Blog of Julian Andres Klode

Debian, Ubuntu, Linux in general, and other free software

Implicit preferences in OR dependencies

Debian packages commonly use or dependencies of the form “a | b” to mean that a or b should be installed, while preferring option a over b. In general, for resolving an or dependency, we will try all options from the left to the right, preferring the left-most option. We also prefer real packages over virtual ones. If one of the alternatives is already installed we use that.

def solve_or(or):
  best_real = None
  best_virtual = None
  for dep in or:
     for target in dep:
        if target.name == dep.name and best_real is None:
           best_real = target
        if target.name != dep.name and best_virtual is None:
           best_virtual = target        
        if target.is_installed():
          return target

  return best_real if best_real is not None else best_virtual

Now, this way of solving dependencies is slightly problematic. Let us consider a package that depends on: a | b, b. APT will likely choose to install ‘a’ to satisfy the first dependency and ‘b’ to satisfy the second. I currently have draft code around for a future version of APT that will cause it to later on revert unneeded changes, which means that APT will then only install ‘b’. This result closely matches the CUDF solvers and cupt’s solver.

On the topic of solving algorithms, we also have the problem that optimizing solvers like the ones used with apt-cudf do not respect the order of dependencies, rather choosing to minimise the number of packages installed. This causes such a solver to often do stuff like selecting an sqlite database as backend for some service rather then a larger SQL server, as that installs fewer packages.

To make such solvers aware of the implicit preferences, we can introduce a new type of dependency category: Weak conflicts, also known as Recommends-Not. If a package P defines a Recommends-Not dependency against a package Q, then this means that Q should not be installed if P is installed. Now, if we have a dependency like:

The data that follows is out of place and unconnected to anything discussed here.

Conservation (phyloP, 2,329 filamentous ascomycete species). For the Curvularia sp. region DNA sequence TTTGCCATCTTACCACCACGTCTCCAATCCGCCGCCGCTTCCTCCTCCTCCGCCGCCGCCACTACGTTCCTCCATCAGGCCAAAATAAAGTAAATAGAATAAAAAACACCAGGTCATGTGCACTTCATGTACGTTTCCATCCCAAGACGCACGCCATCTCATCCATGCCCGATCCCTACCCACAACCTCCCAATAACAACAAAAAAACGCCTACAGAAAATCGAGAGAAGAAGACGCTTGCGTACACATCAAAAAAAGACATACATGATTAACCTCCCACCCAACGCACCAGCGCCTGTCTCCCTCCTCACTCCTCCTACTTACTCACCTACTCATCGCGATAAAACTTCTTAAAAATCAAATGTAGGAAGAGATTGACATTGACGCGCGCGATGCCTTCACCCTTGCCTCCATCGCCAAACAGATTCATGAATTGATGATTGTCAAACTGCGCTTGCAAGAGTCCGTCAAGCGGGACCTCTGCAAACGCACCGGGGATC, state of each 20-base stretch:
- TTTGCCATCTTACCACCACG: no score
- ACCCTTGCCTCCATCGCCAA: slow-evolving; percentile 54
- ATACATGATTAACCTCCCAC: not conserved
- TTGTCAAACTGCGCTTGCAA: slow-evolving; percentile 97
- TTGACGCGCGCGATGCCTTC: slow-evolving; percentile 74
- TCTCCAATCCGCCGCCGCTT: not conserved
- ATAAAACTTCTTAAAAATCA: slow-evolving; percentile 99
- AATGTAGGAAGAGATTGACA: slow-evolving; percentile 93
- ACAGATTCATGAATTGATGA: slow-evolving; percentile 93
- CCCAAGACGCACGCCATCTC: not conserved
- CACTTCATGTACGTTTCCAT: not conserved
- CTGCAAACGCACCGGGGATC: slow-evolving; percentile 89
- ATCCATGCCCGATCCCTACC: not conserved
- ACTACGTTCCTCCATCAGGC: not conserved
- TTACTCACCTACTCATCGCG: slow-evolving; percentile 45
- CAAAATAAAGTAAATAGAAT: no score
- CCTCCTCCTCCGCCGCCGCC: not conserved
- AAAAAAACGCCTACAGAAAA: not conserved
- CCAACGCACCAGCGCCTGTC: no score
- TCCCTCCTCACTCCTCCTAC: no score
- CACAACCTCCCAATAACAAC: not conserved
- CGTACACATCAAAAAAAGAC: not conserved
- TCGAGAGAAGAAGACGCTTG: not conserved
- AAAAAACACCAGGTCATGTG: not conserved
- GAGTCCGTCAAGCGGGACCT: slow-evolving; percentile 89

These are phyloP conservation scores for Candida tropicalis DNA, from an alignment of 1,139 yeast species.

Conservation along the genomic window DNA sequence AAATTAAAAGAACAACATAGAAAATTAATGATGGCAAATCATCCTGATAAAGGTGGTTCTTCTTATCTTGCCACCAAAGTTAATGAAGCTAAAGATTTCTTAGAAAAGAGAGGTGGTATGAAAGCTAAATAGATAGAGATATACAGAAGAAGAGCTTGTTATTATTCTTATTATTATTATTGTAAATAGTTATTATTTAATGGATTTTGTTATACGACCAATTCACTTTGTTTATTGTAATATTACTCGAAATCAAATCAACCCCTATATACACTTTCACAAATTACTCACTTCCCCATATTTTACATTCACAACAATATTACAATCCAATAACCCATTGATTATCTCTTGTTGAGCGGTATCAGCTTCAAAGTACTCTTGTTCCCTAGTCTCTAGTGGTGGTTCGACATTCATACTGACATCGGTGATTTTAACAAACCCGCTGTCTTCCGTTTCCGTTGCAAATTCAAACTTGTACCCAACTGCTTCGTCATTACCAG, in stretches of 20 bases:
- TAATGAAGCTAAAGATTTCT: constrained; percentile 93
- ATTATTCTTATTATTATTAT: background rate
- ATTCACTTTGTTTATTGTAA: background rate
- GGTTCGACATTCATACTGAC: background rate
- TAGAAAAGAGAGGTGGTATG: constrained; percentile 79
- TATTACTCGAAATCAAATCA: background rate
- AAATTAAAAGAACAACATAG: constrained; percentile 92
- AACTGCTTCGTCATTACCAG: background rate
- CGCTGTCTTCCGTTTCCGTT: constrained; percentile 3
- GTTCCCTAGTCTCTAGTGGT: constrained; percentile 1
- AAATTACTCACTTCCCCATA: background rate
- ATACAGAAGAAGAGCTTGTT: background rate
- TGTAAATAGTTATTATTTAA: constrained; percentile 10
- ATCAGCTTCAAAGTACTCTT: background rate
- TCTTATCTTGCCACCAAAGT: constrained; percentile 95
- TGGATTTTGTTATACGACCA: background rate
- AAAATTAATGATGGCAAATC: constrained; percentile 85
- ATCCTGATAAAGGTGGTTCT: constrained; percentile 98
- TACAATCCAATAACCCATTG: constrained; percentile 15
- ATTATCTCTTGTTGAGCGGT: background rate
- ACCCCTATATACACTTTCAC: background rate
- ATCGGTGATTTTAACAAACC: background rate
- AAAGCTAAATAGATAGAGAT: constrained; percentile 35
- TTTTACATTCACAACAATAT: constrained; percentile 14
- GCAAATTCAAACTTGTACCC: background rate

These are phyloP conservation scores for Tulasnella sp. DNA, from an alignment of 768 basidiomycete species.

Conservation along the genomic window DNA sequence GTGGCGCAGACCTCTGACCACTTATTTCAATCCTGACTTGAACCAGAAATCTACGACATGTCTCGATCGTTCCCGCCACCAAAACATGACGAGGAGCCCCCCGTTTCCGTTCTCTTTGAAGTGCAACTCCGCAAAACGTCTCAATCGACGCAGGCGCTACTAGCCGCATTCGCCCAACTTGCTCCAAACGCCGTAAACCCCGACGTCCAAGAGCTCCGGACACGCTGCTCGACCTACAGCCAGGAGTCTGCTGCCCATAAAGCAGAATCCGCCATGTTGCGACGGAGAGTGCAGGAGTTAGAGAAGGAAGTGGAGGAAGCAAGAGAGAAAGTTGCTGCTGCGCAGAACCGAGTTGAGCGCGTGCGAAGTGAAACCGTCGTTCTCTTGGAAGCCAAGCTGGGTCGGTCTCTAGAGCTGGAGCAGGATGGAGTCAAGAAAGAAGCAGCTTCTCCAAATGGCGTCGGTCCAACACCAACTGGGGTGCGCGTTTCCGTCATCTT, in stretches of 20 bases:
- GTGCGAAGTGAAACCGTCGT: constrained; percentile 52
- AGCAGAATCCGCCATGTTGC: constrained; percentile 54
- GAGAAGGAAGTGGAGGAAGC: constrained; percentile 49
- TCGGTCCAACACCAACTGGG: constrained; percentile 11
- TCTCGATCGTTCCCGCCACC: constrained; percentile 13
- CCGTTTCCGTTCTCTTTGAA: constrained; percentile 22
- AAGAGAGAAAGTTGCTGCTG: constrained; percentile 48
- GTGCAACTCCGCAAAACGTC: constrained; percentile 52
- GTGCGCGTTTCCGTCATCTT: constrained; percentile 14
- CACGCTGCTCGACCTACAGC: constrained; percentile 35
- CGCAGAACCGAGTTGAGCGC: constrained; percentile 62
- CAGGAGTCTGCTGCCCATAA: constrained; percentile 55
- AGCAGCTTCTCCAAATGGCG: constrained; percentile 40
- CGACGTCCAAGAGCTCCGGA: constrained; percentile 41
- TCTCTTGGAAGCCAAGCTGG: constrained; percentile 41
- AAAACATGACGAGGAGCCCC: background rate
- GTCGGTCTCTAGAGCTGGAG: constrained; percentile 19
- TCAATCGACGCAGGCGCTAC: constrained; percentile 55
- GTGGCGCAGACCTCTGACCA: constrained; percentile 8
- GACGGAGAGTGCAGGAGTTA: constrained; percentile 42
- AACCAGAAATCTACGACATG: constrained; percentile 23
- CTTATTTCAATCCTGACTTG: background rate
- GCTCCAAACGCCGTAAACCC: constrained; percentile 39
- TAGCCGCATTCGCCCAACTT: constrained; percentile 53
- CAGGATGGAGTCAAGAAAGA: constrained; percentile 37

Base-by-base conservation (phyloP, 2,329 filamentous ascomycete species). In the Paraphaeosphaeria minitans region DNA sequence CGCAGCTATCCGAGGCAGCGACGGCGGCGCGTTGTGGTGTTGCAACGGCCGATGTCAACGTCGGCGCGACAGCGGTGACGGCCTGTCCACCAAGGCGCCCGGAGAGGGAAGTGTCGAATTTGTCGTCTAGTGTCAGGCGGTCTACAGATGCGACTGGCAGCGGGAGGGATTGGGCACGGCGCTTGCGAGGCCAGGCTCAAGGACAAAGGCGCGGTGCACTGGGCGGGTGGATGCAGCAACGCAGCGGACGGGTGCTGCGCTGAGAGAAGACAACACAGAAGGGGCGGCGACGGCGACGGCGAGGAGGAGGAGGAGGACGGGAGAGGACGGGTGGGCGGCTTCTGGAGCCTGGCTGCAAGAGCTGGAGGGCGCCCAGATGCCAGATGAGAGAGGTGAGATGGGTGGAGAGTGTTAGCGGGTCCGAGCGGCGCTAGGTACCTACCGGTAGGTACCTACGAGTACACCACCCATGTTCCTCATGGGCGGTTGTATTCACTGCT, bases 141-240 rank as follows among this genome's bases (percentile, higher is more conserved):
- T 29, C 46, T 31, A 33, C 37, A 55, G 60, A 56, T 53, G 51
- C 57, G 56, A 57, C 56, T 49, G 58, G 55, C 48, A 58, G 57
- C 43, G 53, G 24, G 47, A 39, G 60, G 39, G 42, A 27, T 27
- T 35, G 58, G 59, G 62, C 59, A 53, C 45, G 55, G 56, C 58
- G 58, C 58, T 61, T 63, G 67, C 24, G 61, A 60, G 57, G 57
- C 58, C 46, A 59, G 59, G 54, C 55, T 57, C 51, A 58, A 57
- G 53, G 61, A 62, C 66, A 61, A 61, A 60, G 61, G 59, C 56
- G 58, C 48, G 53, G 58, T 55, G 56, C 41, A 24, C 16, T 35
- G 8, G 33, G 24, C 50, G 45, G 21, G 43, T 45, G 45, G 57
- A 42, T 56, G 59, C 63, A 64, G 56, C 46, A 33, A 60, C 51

Depends: a | b | c

we can encode this as:

Recommends-Not: c, c, b

Causing the solver to prefer a, then b, and then c. This should be representable as a pseudo-boolean optimization problem, as is common for the dependency problem, although I have not looked at that yet — it should work by taking the standard representation of conflicts, adding a relaxation variable and then minimising [or maximising] the number of relaxation variables.

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Written by Julian Andres Klode

August 11, 2012 at 16:27

Posted in APT2, Debian, General

3 Responses

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  1. Sounds like you’re recreating aptitude’s solver and its scoring system.

    Why not do this with a multi-pass algorithm? Select all the packages for installation that you absolutely *have* to, then satisfy all unsatisfied ‘|’-dependencies at increasing depth from the root until you’ve satisfied them all.

    Anonymous

    August 12, 2012 at 06:07

  2. Which, thinking more about it, will probably produce similar results to your “add then un-add” solver: you’d add all the first usable choices in each alternative, but then go back and remove any packages you can while still satisfying dependencies.

    Anonymous

    August 12, 2012 at 06:08

    • Aptitude produces the same result as APT, it installs those unneeded packages as well. The only solbers I saw that did not do this were cupt’s and the CUDF solvers (out of apt, aptitude, cult, CUDF ones).

      Julian Andres Klode

      August 12, 2012 at 08:45


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